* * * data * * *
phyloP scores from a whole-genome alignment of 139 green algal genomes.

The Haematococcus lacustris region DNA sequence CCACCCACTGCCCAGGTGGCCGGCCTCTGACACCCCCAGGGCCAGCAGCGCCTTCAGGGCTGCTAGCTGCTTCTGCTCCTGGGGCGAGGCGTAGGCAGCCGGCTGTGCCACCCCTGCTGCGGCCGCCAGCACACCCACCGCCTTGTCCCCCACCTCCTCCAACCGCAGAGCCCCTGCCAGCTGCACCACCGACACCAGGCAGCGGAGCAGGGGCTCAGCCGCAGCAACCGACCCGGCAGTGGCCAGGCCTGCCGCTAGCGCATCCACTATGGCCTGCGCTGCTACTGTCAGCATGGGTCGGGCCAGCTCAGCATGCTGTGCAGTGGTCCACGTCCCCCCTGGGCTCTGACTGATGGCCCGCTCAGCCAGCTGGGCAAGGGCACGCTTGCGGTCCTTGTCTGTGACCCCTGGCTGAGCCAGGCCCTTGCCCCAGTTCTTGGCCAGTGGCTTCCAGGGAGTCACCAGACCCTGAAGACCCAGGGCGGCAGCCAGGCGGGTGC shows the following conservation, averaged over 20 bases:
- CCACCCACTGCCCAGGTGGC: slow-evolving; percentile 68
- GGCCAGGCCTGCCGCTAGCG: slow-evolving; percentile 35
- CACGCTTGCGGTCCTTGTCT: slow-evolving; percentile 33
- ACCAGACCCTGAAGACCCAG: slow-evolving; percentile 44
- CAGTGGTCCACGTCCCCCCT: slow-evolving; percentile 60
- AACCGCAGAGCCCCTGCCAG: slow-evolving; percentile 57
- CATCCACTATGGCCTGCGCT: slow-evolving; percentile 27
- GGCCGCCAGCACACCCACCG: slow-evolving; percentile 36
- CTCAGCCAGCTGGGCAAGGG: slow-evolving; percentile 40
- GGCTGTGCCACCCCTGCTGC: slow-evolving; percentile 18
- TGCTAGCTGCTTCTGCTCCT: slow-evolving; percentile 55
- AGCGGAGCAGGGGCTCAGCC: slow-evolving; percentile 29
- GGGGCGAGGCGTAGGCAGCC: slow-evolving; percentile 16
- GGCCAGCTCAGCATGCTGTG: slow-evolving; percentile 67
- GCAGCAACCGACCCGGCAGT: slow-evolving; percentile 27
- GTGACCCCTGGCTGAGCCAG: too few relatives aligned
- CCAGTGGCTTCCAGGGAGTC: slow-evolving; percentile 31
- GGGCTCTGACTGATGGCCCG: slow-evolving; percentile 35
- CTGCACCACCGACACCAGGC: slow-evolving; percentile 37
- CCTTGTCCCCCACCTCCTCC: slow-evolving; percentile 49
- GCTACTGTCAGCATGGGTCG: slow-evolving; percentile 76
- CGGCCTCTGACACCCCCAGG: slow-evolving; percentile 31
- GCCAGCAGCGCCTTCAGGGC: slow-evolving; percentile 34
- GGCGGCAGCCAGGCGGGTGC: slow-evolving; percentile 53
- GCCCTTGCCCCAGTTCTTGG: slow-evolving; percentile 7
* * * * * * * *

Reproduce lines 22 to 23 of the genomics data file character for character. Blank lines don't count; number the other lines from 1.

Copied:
- CCTTGTCCCCCACCTCCTCC: slow-evolving; percentile 49
- GCTACTGTCAGCATGGGTCG: slow-evolving; percentile 76